News Archive for: Monday February 12th, 2007 (later added items first)|
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|Hardware RAID USB drives with Airport Extreme (802.11n) base (w/benchmarks)|
|(Updated again at 6:30PM Eastern, - now including MBP onboard FW400/800 results as well as USB 2.0, wireless and ethernet and comments on streaming video from the USB/wireless drive)
A reader last week reported he could not use this Disk Utility setup RAID'd USB drives on the USB port of his new Airport Extreme so I asked if anyone had tried an ext. drive with hardware RAID support. He's some feedback that it works (although performance isn't anything to crow about).
just connected my nitroAV raid 5 to the airport...connects perfectly.
It reads nice and fast from it, but write times are sloooooooooow....will call apple to find out more.
(he later wrote)
Ran some tests with xbench. The read speeds I get from the airdisk are between 2 and 4MB/sec, which is fine with me, for backup and general storage of files i rarely use, it is plenty. The write speeds are a joke - i am still in contact with apple about this. I also have a ReadyNAS which shows the same problem since I ran the N (Enabler) upgrade....hmmmm.. (Some other readers earlier noted performance drops (sometimes large) after installing the 802.11n Enabler. Most had 3rd party bases.-Mike) I am waiting for a simple USB HD and will plug that in once i have it. All in all very easy to set up and this is a great way to have shared storage. There is simply something wrong with my set-up...
I suspected performance would be well below what even a single drive was capable of (on a faster interface). Good to know it worked however. (For someone that wanted to run mirroring for instance.)
Another reader sent word he'd used an OWC Elite AL Pro case w/hardware RAID:
I had good performance with hardware based mirroring on a OWC mercury elite pro case. (He later wrote he was mistaken, it was RAID 0 mode, not mirror.)
I wrote about it on my blog:
(I didn't see any performance tests there yet, so I asked if he had
Not specifically, copied files on and off...
He later sent results of Xbench 1.3 disk tests of Wireless N vs Ethernet vs onboard USB/FW400/FW800 with the same drive:
I ran xbench, over ethernet and wifi, from a macbook pro.
(I asked if the MBPro had the 802.11n enabler installed and if the network was running in N-only mode-Mike)
Thanks for asking for details, too many things going on here, MacBook
Pro, N enabler, and that was the only device on the network at the
time, so, presumably it was running in N mode only.
I was wrong about mirroring, that cabinet can only do striping, spanning and independent drives, so I ran the test with striped drives. Results are attached.(he later wrote)
For completeness, here is the xbench benchmark for the same drive, but now attached via USB to the same MacBook Pro.
I would not use the drive for heavy duty work, but for backups and access to shared video and music files it would be ok.
(I asked if he tested video playback from the drive when connected to the base and if so to report back on performance and what resolution video was used. QT Pro player has a FPS reporting option during playback.-Mike)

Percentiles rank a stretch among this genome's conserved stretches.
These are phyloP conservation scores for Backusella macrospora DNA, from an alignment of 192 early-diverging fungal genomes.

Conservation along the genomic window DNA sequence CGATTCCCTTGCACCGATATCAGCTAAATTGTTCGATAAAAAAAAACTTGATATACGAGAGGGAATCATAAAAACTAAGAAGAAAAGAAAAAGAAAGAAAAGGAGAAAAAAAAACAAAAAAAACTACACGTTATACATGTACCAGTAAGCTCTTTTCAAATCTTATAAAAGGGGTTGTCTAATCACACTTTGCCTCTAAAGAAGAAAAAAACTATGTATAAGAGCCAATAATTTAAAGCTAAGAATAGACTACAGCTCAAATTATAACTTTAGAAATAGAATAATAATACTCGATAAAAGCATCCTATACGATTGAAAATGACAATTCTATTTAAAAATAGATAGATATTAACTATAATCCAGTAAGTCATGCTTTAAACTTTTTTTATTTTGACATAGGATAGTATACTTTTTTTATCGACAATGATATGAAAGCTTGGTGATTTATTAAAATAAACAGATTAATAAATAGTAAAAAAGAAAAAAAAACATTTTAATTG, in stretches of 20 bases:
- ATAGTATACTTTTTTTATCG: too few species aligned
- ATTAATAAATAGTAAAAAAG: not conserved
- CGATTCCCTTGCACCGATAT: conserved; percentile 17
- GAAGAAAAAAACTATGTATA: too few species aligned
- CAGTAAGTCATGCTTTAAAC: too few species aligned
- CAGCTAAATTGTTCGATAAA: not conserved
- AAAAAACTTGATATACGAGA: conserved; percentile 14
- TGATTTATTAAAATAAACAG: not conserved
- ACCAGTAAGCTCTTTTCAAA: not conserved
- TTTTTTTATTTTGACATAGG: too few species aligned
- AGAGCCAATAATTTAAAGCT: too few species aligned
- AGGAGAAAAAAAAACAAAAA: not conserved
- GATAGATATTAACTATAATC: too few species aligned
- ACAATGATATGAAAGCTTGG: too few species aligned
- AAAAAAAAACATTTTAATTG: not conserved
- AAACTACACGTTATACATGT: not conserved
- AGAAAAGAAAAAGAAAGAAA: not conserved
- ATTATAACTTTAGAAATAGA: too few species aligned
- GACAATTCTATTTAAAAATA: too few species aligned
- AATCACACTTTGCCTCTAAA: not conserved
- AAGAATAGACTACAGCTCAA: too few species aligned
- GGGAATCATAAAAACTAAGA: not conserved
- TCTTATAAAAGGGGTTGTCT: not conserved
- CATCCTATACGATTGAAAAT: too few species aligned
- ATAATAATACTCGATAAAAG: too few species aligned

No problem, I played apple-getamac-security_848x496.mov, apple-
getamac-surgery_848x496.mov and apple-ipod_shuffle_848x496.mov that I
pulled from the apple site and got the full frame rate, 24/second.
The shuffle ad bit rate is just about twice that of the getamac ads,
and they played fine over airport and ethernet.
One final thought, what I cant test is how many clients can
simultaneously stream from the Airport Drive before drop outs happen,
but it would be very interesting to find out. My conservative guess
would be about 3, that would depends very much on the video of course.
(I combined all the xbench results he sent for easier comparison. I think the onboard FW port would be much faster than the onboard USB results. I've seen nearly 2x higher performance with FW400 vs USB 2.0 on my PPC Macs with a single drive.
He later sent results with onboard FW400 and FW800 Ports (case and MBP have both) that confirmed that.-Mike)
Xbench Version 1.3
System Version 10.4.8 (8N1051)
Physical RAM 2048 MB
(BTW - I asked how full the USB drive was, as performance drops as drive fills, becomes fragmented, etc. He said it was clean/empty.-Mike)
(overall) Disk Test score: Wi-Fi 4.10 / Ethernet 4.92 / MBPro USB: 16.19, FW400: 40.78, FW800: 45.51
Sequential: Wi-Fi 2.72 / Ethernet 3.19 / MBPro USB: 12.11, FW400: 48.20, FW800: 64.51
Uncached Write Wi-Fi: 1.32 - 0.81 MB/sec (4K blocks)
Uncached Write Ethernet: 1.26 - 0.78 MB/sec (4K blocks)
Uncached Write MBPro USB: 20.93- 12.85 MB/sec (4K blocks)
Uncached Write MBPro FW400: 31.67 - 19.44 MB/sec (4K blocks)
Uncached Write MBPro FW800: 39.09 - 24.00 MB/sec(4K blocks)
Uncached Write Wi-Fi: 2.97 - 1.68 MB/sec (256K blocks)
Uncached Write Ethernet: 4.07 - 2.30 MB/sec (256K blocks)
Uncached Write MBPro USB: 31.09- 17.59 MB/sec (256K blocks)
Uncached Write MBPro FW400: 63.40 - 35.87 MB/sec (256K blocks)
Uncached Write MBPro FW800: 98.02 - 55.46 MB/sec(256K blocks)
Uncached Read Wi-Fi: 4.58 - 1.34 MB/sec (4K blocks)
Uncached Read Ethernet: 7.40 - 2.17 MB/sec (4K blocks)
Uncached Read MBPro USB: 4.42- 1.29 MB/sec (4K blocks)
Uncached Read MBPro FW400: 44.32 - 12.97 MB/sec (4K blocks)
Uncached Read MBPro FW800: 51.54 - 15.08 MB/sec (4K blocks)